4) "Amaryllis", by Carrie Vaughn. Nice enough writing style, but the plot is simply that the bloke in charge of weighing the fishing catch is cheating, against the background of a society where fertility has been restricted; I didn't spot any connection between plot and setting (perhaps there is one and I'm not alert enough to notice it right now) and didn't think the setting, which is the more interesting bit, was sufficiently developed. Not a bad story per se but three out of four BSFA nominees (and three our of four Hugo nominees) are much better.
3) "Ponies", by Kij Johnson. A brilliant, but horrible, very short story about little girls mutilating their familiar spirits as a rite of passage. On a literary level it may well be the best of the nominees (edited to add: and won the Nebula), but I somehow wasn't in the frame of mind to appreciate tales of bits being cut off defenceless creatures.
2) "The Things", by Peter Watts. I put this top of my BSFA ballot, but forgot about it when it came to Hugo nominations. It's a re-telling of John Carpenter's film The Thing from the point of view of the Thing itself, and convincingly conveys the alien entity's disgust with humanity, and its own efforts to work out what is actually going on make an effective counterpoint to the efforts of the humans to defeat it.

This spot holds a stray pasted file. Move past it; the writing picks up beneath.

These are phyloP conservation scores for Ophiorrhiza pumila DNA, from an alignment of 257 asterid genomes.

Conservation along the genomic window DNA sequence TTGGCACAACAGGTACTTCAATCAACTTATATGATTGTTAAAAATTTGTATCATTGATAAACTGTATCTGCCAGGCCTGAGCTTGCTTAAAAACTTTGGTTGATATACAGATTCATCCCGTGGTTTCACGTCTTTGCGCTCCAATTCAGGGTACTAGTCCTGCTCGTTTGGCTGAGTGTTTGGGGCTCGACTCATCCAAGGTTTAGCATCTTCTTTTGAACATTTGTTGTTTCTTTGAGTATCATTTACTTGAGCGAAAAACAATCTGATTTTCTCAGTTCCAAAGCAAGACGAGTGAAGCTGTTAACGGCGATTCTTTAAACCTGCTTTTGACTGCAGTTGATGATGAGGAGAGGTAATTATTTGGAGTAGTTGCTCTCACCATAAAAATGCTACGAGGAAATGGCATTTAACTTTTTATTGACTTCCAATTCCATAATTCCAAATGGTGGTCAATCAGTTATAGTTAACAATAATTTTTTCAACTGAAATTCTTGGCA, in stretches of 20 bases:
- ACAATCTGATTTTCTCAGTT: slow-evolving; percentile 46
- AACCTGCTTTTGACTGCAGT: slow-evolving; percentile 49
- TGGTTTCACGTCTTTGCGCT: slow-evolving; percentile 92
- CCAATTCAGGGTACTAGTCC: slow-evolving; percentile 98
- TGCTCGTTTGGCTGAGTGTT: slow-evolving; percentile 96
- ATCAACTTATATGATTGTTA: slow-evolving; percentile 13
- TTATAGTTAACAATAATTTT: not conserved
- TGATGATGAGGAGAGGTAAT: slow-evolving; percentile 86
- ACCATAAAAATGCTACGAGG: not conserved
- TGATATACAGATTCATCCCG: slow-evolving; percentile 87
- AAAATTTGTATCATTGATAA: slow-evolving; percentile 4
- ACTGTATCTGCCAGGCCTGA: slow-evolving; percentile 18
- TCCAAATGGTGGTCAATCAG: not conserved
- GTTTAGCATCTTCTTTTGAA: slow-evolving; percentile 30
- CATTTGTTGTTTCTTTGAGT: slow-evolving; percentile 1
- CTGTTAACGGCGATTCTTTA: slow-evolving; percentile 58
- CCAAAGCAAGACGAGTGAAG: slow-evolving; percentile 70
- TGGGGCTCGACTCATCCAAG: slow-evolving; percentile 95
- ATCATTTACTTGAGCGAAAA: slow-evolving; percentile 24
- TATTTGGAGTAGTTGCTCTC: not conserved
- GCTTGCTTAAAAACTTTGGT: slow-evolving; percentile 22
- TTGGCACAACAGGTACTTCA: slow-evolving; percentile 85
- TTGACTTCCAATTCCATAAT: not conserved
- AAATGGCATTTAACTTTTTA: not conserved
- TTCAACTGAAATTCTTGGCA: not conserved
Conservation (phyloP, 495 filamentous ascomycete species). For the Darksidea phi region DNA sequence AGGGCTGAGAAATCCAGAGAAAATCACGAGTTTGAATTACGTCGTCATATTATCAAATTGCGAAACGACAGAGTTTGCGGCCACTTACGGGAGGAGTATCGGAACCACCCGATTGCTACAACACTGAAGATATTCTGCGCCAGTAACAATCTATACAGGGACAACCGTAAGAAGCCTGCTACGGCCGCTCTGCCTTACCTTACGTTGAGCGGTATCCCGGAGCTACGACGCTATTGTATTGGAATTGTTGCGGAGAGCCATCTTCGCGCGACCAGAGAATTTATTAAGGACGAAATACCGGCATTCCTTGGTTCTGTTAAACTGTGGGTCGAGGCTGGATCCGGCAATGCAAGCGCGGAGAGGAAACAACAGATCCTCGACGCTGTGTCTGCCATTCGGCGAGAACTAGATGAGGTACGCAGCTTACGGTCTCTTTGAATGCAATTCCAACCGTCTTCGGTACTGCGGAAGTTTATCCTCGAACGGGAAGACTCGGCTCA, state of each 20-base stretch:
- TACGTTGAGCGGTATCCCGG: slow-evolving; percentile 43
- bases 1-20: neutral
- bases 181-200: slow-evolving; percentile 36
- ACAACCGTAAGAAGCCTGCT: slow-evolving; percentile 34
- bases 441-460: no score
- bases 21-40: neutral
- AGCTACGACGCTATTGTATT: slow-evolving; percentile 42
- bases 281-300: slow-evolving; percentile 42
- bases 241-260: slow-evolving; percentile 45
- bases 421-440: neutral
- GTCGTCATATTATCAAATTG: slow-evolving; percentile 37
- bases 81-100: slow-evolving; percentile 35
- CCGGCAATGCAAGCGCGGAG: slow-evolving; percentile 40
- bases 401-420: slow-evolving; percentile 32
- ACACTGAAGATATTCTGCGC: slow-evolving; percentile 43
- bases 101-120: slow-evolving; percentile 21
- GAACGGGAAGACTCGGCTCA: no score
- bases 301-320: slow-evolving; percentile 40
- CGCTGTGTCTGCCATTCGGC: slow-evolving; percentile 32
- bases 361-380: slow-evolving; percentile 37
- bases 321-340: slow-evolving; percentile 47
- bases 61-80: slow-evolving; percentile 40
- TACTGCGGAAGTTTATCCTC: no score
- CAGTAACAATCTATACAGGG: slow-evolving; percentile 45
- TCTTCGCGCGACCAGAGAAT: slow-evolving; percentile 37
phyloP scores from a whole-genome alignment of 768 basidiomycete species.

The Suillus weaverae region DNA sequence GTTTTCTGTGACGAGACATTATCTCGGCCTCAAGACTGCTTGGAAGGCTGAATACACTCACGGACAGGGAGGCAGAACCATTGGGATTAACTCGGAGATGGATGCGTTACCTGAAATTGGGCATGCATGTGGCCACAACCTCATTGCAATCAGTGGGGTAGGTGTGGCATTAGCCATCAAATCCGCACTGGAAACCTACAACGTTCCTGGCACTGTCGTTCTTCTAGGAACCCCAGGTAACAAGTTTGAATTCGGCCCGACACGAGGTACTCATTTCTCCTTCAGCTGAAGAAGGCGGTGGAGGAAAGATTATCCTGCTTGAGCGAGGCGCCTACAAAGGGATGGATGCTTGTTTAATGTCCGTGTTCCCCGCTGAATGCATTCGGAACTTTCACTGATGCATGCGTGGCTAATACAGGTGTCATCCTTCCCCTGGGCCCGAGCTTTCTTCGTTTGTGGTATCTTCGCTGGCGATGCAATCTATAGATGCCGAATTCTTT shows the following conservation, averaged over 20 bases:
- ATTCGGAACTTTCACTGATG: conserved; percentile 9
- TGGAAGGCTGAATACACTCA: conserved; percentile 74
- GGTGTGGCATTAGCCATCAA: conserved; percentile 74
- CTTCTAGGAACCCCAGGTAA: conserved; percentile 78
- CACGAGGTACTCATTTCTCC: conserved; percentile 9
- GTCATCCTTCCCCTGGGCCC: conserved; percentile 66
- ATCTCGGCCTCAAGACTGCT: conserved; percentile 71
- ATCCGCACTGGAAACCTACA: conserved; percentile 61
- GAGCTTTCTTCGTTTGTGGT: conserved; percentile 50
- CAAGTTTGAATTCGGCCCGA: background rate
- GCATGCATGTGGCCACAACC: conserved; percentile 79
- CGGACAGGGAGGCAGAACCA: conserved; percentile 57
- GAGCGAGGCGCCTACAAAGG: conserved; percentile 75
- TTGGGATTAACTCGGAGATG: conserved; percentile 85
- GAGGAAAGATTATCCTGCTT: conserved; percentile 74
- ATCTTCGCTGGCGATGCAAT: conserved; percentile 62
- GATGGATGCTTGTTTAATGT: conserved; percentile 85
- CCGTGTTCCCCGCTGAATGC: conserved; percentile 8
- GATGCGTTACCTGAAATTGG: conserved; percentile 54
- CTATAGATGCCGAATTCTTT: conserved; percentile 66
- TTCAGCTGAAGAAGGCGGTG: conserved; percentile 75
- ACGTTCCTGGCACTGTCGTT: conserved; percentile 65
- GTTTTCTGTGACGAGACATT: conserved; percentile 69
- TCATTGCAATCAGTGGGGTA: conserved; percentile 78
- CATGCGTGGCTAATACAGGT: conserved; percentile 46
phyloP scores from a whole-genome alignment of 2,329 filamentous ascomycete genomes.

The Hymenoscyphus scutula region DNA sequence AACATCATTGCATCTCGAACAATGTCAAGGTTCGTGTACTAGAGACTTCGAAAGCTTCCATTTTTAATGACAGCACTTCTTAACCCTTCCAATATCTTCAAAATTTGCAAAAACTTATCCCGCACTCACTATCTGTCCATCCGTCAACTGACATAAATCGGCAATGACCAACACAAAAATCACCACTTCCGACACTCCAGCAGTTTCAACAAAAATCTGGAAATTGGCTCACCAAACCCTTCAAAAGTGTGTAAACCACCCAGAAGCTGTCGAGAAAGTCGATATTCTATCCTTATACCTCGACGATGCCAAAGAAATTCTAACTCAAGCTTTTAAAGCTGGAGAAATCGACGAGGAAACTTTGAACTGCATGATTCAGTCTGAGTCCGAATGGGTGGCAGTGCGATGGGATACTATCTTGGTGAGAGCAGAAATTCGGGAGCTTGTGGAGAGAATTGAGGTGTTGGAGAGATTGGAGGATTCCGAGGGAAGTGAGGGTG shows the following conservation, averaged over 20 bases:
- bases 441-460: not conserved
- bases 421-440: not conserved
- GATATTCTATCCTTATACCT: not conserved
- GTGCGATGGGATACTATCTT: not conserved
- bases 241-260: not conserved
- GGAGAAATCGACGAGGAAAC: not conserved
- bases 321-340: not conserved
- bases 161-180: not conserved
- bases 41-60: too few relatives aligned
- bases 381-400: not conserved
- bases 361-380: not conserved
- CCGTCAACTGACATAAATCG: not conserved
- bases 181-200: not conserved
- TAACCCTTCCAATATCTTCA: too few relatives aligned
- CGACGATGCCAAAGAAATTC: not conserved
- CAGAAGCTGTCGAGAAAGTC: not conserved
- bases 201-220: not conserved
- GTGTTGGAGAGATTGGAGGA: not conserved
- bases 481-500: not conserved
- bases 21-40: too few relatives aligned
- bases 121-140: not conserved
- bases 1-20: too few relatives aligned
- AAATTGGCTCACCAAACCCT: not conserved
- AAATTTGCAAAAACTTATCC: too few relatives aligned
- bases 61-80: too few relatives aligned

1) "For Want of a Nail", by Mary Robinette Kowal. A memorable story about a rogue AI which goes rogue for the best of motives, protecting its closest human friend from the ruthless euthanasia laws of his society, told from the point of view of the young relative who exposes them. I normally hate cute robots - and the fact that this one is called Cordelia did not help - but I found this a strong contrast with, say, "Amaryllis" in that plot and setting are intertwined and explored in the best sfnal tradition.
I'll be happy enough as long as "Amaryllis" doesn't win, but my vote goes to Kowal.
(Previous Hugo category write-up: Best Dramatic Presentation, Short Form.)